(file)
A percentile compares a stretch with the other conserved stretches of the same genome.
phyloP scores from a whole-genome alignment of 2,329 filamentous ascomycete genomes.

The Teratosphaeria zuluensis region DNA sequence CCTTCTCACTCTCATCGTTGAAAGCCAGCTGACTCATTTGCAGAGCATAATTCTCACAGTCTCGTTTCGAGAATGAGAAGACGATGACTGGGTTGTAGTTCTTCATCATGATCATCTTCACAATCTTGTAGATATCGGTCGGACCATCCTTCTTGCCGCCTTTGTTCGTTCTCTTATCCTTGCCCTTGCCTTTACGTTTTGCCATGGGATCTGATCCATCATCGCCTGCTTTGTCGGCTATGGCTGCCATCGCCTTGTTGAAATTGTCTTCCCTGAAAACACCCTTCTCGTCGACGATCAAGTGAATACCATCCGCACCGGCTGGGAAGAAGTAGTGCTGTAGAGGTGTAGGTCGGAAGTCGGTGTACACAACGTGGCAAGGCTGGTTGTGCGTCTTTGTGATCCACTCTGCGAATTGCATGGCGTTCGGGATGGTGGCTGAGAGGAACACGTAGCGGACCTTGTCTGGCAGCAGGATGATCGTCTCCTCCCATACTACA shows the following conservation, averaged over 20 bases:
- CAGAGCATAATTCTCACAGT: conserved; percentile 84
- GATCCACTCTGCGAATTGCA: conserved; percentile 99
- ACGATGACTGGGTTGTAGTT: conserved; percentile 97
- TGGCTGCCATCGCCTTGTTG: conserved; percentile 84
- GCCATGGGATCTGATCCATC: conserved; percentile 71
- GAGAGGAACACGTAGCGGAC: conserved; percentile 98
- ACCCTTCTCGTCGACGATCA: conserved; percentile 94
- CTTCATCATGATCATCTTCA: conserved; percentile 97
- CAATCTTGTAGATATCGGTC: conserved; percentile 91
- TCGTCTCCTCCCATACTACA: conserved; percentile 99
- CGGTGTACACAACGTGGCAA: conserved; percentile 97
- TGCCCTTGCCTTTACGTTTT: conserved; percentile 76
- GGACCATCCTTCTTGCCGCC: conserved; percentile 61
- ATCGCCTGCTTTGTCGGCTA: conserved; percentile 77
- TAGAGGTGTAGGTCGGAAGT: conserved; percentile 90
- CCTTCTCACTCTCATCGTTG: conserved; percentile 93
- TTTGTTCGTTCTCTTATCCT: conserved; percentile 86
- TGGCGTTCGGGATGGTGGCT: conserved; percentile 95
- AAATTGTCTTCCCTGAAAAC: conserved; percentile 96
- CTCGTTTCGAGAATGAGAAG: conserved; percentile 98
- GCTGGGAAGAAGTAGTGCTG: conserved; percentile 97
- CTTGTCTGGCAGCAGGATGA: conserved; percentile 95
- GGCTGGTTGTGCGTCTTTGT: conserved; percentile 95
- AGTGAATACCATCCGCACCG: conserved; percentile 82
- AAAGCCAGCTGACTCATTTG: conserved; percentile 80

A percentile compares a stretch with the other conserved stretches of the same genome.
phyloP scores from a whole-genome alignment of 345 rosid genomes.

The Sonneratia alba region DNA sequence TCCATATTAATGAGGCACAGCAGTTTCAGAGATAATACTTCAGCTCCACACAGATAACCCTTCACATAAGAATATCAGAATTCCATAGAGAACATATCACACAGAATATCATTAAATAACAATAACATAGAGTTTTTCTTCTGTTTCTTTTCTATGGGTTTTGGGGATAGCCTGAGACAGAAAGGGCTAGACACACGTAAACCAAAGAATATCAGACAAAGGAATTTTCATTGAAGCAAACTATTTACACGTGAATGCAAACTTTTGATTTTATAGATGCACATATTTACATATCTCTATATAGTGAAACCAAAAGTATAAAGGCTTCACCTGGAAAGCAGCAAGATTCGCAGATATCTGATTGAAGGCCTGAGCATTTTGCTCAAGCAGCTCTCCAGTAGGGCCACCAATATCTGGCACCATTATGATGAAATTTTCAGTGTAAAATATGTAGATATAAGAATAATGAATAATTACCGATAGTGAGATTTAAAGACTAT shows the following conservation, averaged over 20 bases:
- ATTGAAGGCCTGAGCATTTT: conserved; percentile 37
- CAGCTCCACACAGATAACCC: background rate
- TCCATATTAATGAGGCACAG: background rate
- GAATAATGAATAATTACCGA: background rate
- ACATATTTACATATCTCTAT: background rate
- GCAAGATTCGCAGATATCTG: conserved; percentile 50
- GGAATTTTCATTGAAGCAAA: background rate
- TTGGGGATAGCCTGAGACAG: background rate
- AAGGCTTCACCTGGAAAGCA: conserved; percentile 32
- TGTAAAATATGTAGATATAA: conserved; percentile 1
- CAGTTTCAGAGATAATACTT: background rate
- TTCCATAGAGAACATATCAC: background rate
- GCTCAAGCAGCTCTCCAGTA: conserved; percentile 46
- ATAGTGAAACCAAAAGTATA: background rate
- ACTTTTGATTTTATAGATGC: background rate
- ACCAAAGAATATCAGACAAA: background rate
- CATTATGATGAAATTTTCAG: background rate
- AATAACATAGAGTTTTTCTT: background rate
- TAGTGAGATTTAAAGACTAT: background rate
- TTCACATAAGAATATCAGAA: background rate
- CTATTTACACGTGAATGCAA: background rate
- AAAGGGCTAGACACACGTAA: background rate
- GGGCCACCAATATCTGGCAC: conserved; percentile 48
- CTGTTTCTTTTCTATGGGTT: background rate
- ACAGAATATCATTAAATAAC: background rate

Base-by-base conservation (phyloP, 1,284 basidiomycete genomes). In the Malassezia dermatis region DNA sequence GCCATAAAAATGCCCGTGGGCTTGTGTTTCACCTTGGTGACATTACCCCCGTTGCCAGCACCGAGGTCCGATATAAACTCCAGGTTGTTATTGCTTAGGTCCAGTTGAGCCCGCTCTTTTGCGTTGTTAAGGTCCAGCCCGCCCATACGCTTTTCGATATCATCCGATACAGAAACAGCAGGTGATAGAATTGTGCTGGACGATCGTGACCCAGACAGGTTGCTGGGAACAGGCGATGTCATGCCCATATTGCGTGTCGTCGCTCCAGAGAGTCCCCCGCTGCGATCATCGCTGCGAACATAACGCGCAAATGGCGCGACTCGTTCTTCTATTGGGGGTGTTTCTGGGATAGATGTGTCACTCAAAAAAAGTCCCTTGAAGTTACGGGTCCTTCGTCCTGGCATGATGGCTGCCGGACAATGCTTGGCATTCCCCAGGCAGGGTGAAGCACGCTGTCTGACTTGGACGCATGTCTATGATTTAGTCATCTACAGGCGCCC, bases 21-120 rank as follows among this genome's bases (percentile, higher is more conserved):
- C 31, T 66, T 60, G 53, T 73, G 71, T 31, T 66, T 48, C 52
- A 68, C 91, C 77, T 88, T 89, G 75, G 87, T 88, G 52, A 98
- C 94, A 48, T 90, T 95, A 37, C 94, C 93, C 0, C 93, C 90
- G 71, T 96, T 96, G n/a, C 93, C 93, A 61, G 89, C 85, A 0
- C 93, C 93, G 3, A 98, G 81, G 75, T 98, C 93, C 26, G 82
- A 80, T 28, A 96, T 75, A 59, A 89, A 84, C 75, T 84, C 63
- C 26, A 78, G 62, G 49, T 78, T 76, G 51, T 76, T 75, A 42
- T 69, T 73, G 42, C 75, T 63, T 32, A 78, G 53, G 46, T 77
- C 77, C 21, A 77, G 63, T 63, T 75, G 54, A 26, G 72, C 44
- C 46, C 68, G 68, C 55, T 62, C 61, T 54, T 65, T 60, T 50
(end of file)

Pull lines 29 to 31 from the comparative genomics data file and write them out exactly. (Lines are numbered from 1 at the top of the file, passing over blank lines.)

A percentile compares a stretch with the other conserved stretches of the same genome.
phyloP scores from a whole-genome alignment of 345 rosid genomes.

The Sonneratia alba region DNA sequence TCCATATTAATGAGGCACAGCAGTTTCAGAGATAATACTTCAGCTCCACACAGATAACCCTTCACATAAGAATATCAGAATTCCATAGAGAACATATCACACAGAATATCATTAAATAACAATAACATAGAGTTTTTCTTCTGTTTCTTTTCTATGGGTTTTGGGGATAGCCTGAGACAGAAAGGGCTAGACACACGTAAACCAAAGAATATCAGACAAAGGAATTTTCATTGAAGCAAACTATTTACACGTGAATGCAAACTTTTGATTTTATAGATGCACATATTTACATATCTCTATATAGTGAAACCAAAAGTATAAAGGCTTCACCTGGAAAGCAGCAAGATTCGCAGATATCTGATTGAAGGCCTGAGCATTTTGCTCAAGCAGCTCTCCAGTAGGGCCACCAATATCTGGCACCATTATGATGAAATTTTCAGTGTAAAATATGTAGATATAAGAATAATGAATAATTACCGATAGTGAGATTTAAAGACTAT shows the following conservation, averaged over 20 bases: